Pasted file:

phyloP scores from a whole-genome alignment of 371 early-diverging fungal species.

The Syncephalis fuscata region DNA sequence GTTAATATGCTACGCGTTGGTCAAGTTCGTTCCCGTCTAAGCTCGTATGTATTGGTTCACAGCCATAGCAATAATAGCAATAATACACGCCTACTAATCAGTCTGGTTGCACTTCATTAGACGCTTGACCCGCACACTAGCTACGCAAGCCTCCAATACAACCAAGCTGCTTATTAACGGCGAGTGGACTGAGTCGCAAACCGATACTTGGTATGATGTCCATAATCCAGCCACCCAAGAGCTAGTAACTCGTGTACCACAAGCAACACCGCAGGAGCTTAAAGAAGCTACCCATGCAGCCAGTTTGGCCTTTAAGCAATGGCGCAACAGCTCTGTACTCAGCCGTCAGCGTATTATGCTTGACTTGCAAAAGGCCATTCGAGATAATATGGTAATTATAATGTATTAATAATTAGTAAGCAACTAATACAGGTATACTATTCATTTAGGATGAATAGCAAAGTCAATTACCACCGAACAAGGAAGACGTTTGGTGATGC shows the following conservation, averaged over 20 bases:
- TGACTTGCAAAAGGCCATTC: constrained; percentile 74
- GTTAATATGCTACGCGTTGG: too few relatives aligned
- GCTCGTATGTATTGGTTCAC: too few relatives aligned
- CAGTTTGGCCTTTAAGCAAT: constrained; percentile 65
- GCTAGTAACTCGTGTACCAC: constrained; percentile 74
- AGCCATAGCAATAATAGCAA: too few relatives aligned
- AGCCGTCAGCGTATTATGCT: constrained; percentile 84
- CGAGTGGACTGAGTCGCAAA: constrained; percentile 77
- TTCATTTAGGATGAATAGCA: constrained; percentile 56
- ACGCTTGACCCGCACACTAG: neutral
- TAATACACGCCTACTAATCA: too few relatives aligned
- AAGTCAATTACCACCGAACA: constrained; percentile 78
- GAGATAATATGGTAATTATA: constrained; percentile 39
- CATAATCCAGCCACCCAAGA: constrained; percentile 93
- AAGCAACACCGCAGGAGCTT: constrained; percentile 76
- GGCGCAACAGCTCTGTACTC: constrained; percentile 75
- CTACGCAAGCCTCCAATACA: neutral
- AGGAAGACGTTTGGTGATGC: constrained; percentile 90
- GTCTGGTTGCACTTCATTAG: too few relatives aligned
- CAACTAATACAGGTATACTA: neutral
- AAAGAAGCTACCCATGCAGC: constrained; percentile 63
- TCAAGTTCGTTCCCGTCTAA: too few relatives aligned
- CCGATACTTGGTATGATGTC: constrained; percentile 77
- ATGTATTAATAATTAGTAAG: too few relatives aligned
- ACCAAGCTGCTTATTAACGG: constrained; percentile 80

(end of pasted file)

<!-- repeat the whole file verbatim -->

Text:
phyloP scores from a whole-genome alignment of 371 early-diverging fungal species.

The Syncephalis fuscata region DNA sequence GTTAATATGCTACGCGTTGGTCAAGTTCGTTCCCGTCTAAGCTCGTATGTATTGGTTCACAGCCATAGCAATAATAGCAATAATACACGCCTACTAATCAGTCTGGTTGCACTTCATTAGACGCTTGACCCGCACACTAGCTACGCAAGCCTCCAATACAACCAAGCTGCTTATTAACGGCGAGTGGACTGAGTCGCAAACCGATACTTGGTATGATGTCCATAATCCAGCCACCCAAGAGCTAGTAACTCGTGTACCACAAGCAACACCGCAGGAGCTTAAAGAAGCTACCCATGCAGCCAGTTTGGCCTTTAAGCAATGGCGCAACAGCTCTGTACTCAGCCGTCAGCGTATTATGCTTGACTTGCAAAAGGCCATTCGAGATAATATGGTAATTATAATGTATTAATAATTAGTAAGCAACTAATACAGGTATACTATTCATTTAGGATGAATAGCAAAGTCAATTACCACCGAACAAGGAAGACGTTTGGTGATGC shows the following conservation, averaged over 20 bases:
- TGACTTGCAAAAGGCCATTC: constrained; percentile 74
- GTTAATATGCTACGCGTTGG: too few relatives aligned
- GCTCGTATGTATTGGTTCAC: too few relatives aligned
- CAGTTTGGCCTTTAAGCAAT: constrained; percentile 65
- GCTAGTAACTCGTGTACCAC: constrained; percentile 74
- AGCCATAGCAATAATAGCAA: too few relatives aligned
- AGCCGTCAGCGTATTATGCT: constrained; percentile 84
- CGAGTGGACTGAGTCGCAAA: constrained; percentile 77
- TTCATTTAGGATGAATAGCA: constrained; percentile 56
- ACGCTTGACCCGCACACTAG: neutral
- TAATACACGCCTACTAATCA: too few relatives aligned
- AAGTCAATTACCACCGAACA: constrained; percentile 78
- GAGATAATATGGTAATTATA: constrained; percentile 39
- CATAATCCAGCCACCCAAGA: constrained; percentile 93
- AAGCAACACCGCAGGAGCTT: constrained; percentile 76
- GGCGCAACAGCTCTGTACTC: constrained; percentile 75
- CTACGCAAGCCTCCAATACA: neutral
- AGGAAGACGTTTGGTGATGC: constrained; percentile 90
- GTCTGGTTGCACTTCATTAG: too few relatives aligned
- CAACTAATACAGGTATACTA: neutral
- AAAGAAGCTACCCATGCAGC: constrained; percentile 63
- TCAAGTTCGTTCCCGTCTAA: too few relatives aligned
- CCGATACTTGGTATGATGTC: constrained; percentile 77
- ATGTATTAATAATTAGTAAG: too few relatives aligned
- ACCAAGCTGCTTATTAACGG: constrained; percentile 80